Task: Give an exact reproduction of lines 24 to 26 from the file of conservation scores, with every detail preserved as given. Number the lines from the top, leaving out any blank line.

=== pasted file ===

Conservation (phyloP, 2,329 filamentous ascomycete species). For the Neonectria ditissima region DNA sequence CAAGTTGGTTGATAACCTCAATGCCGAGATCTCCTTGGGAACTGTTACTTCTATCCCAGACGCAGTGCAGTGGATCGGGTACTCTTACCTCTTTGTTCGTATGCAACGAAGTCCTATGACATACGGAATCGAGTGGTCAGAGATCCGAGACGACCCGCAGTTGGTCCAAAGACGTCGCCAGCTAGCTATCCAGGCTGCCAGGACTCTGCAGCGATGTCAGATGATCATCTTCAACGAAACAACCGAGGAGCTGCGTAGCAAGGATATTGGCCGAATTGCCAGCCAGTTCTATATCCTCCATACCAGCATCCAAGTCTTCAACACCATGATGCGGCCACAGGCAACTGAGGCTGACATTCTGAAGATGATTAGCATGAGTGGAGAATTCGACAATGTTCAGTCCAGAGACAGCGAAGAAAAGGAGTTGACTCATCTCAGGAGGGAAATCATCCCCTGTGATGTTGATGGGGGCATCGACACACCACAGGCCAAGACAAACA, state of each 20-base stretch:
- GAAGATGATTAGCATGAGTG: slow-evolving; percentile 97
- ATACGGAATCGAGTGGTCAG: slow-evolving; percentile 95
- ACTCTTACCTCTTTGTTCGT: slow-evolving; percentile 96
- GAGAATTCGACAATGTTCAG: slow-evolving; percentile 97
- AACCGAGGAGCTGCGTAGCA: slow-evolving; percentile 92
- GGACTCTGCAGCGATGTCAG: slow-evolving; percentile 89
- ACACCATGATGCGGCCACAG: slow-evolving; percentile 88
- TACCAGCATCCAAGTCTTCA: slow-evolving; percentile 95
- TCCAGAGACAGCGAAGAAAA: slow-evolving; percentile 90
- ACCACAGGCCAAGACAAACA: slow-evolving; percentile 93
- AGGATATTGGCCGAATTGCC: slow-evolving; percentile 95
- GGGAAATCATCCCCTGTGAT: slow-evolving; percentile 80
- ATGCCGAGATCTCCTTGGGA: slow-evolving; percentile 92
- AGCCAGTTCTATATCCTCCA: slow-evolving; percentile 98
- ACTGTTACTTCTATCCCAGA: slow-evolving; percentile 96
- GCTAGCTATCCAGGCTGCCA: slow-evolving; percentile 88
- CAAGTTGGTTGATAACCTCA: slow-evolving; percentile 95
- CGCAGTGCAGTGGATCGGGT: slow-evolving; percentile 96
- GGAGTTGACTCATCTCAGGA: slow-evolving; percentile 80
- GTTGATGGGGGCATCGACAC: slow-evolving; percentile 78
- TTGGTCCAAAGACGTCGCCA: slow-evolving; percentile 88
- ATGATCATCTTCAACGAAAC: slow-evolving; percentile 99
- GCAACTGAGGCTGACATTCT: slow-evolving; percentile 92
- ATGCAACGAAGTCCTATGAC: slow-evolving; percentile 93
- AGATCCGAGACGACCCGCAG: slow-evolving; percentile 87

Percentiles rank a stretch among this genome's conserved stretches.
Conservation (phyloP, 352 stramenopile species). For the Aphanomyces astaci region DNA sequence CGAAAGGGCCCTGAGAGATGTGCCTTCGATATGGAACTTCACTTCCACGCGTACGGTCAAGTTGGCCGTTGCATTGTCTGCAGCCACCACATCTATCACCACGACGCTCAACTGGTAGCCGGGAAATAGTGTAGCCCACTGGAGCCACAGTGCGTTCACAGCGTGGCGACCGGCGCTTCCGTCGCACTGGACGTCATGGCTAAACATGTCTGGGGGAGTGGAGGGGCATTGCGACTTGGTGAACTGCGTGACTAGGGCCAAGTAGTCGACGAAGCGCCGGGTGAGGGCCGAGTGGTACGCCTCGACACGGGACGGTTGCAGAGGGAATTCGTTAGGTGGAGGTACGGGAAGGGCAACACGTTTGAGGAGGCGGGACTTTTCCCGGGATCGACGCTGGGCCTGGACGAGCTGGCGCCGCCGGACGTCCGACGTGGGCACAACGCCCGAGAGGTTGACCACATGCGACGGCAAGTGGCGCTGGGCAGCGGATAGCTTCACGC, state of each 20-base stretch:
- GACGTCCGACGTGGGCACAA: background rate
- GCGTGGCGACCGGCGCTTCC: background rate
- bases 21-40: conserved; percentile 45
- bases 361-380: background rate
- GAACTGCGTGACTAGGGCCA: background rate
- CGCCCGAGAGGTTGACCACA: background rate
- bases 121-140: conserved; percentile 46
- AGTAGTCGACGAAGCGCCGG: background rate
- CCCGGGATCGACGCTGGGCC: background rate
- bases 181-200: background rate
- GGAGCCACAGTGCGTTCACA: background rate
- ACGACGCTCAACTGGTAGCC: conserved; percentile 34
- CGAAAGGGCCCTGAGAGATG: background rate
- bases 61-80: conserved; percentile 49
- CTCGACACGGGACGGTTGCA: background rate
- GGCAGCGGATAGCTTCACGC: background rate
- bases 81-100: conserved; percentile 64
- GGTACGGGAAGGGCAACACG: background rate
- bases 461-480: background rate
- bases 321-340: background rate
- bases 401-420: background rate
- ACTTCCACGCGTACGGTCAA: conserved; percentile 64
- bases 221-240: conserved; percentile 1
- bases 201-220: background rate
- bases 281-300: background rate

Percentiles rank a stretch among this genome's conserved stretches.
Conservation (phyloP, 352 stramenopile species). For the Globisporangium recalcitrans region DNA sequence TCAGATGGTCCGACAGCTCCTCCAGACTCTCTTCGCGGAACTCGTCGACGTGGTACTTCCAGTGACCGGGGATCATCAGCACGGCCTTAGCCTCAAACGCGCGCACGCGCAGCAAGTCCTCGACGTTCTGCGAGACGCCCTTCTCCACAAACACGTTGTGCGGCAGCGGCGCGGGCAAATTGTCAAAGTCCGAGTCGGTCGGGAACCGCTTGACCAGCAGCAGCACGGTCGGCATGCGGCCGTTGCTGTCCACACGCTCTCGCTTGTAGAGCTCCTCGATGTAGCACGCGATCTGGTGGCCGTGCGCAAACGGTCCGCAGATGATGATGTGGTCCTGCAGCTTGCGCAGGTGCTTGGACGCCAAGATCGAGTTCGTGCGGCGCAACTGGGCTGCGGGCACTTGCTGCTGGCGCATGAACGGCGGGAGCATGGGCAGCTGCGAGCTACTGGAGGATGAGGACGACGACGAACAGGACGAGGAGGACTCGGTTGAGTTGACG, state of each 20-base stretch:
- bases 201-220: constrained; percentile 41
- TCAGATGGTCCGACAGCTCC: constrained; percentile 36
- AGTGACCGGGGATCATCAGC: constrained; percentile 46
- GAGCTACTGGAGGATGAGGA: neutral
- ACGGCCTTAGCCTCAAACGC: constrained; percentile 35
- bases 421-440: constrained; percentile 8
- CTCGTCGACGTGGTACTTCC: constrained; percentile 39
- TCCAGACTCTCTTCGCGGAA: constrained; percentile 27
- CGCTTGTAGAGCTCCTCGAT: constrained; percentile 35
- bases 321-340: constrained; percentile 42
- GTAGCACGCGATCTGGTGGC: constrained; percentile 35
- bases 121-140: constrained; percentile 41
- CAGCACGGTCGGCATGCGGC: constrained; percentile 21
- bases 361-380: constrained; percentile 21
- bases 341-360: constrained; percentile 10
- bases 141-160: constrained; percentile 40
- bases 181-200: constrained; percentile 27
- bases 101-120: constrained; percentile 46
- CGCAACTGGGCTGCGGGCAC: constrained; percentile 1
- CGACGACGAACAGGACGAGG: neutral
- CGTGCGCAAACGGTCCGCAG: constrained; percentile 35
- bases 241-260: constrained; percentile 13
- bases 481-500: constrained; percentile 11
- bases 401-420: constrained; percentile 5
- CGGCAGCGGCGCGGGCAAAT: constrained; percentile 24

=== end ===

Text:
- GCAACTGAGGCTGACATTCT: slow-evolving; percentile 92
- ATGCAACGAAGTCCTATGAC: slow-evolving; percentile 93
- AGATCCGAGACGACCCGCAG: slow-evolving; percentile 87